I have received multiple secondments from Translate, to help me travel both inside UK (Cambridge, York) and outside UK (Florida, USA) to understand clinical practices in both countries and design a solution which can help address both needs, while making sure to be intuitive enough so that any clinician from any other geographic location can use it without any major difficulties.
I was given the opportunity to make many clinical contacts that I wouldn’t have otherwise, including the chance to shadow a surgeon and physiotherapist at York Teaching Hospitals NHS Foundation Trust for a few days. I noted what tools they were using to do their job and could see firsthand how we would need to design our own tech so that they wouldn’t have to learn to use new systems (it was abundantly clear to me that they had no time for this). I had the same opportunity in the Florida clinic and asked the clinicians what they were currently using and it was illuminating to see the similarities and contrasts between the UK and US healthcare systems.
I’ve also received multiple awards from Translate for best speaker and best poster presentation in conferences, for my PhD research.
Grow MedTech funding has supported the early commercial development, with two Proof of Market awards which allowed us to gather market intelligence, competitor analysis and industry insights. I have been able to continue to work on the project after my PhD, as one of the University of York Grow MedTech-funded PDRAs.
Q. How has your career developed during your project?
I have witnessed and been in the forefront of the translational journey from an idea, through research, validation, implementation and finally deployment as a commercial application. This experience has been invaluable. I am now confident of my skills both in core research, academia, as well as, in the industry with my software engineering skillset.
The product we (me and Dr. Adar Pelah) have developed in less than a year is now ready for market and is currently being used in multiple clinics both in UK and US, for conducting clinical trials.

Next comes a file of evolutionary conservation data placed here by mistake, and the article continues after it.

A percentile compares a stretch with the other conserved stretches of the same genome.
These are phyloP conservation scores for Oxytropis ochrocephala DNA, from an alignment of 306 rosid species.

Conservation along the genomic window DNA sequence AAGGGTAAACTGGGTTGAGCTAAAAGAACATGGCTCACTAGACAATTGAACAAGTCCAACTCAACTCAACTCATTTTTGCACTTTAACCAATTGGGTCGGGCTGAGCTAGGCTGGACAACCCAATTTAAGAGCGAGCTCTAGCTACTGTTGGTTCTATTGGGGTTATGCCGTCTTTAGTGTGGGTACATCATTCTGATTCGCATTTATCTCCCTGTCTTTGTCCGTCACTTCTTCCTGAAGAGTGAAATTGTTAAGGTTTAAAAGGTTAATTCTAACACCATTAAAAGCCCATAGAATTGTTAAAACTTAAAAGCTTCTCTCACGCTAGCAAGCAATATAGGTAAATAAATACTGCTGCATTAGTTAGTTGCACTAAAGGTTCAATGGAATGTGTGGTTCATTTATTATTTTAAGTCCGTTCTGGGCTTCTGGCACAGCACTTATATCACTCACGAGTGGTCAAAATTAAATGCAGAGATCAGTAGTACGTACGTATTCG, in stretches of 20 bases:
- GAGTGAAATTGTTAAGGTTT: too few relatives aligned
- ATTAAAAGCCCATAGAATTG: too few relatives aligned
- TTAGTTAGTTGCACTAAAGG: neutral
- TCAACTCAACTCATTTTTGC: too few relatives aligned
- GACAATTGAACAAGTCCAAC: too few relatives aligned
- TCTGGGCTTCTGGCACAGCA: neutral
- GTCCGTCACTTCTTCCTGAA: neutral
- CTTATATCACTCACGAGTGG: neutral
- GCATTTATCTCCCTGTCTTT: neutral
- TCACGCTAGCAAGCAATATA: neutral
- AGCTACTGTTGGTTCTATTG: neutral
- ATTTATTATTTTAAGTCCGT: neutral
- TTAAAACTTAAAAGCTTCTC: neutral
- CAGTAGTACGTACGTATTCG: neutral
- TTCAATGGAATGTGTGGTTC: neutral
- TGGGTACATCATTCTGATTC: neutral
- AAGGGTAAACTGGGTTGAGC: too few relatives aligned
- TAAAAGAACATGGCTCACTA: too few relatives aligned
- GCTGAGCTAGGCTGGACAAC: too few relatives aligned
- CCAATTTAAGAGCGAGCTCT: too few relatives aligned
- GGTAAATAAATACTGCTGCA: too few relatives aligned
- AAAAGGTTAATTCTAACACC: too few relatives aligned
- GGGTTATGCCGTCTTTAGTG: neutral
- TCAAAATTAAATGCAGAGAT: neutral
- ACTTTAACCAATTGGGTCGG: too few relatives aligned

As well as my PhD, I have gained all of that knowledge and put it to use into building the commercial application. The crux of this is the strong ‘Translational’ focus and this has been a huge jump from my ‘ad hoc’ academic approach in the beginning to now working with a commercial team on a clinically-relevant product. I have witnessed and experienced the translational journey first-hand.
Q. What is the most unique or interesting thing about this project?
We have developed the first-of-its-kind end-to-end solution for capturing someone’s gait using a normal web-camera, apply AI techniques to understand their body pose in 3D space, employ a different set of AI techniques to understand what their body movements mean. Simultaneously providing real-time visual and audio biofeedback to help them recover faster during their physiotherapy.
Q. How did you first get involved in your specialist area? What sparked the idea?
I’ve known my PhD supervisor and now my RA PI, Dr. Adar Pelah, for about nine years now. I’ve always been interested in Computer Vision and AI and I came across Dr. Pelah’s work in 2012 when I was actively searching for researchers who were working in the area after completing my Undergraduate Degree and Masters in India. We started working together and never stopped. As soon as AI became popular and the toolsets became accessible, we knew this was the time to take our ideas to market.
When I was working as a software developer in California, I wanted to use my skillset to help develop medical AI products, as I come from a family of medical doctors.
Q. What inspires you?
Building things which help people. I love building tech. I was inspired by my strong family values to help people through medicine – medical AI is the perfect juxtaposition of tech and clinical need..
Q. What impact do you hope your work will have on the world?
I hope make medical services easier to access for laypeople. I hope to cut down time required to see a medical professional, and in their absence, provide a technology based solution to access the same services. We are on the brink of releasing a product and selling this as a service.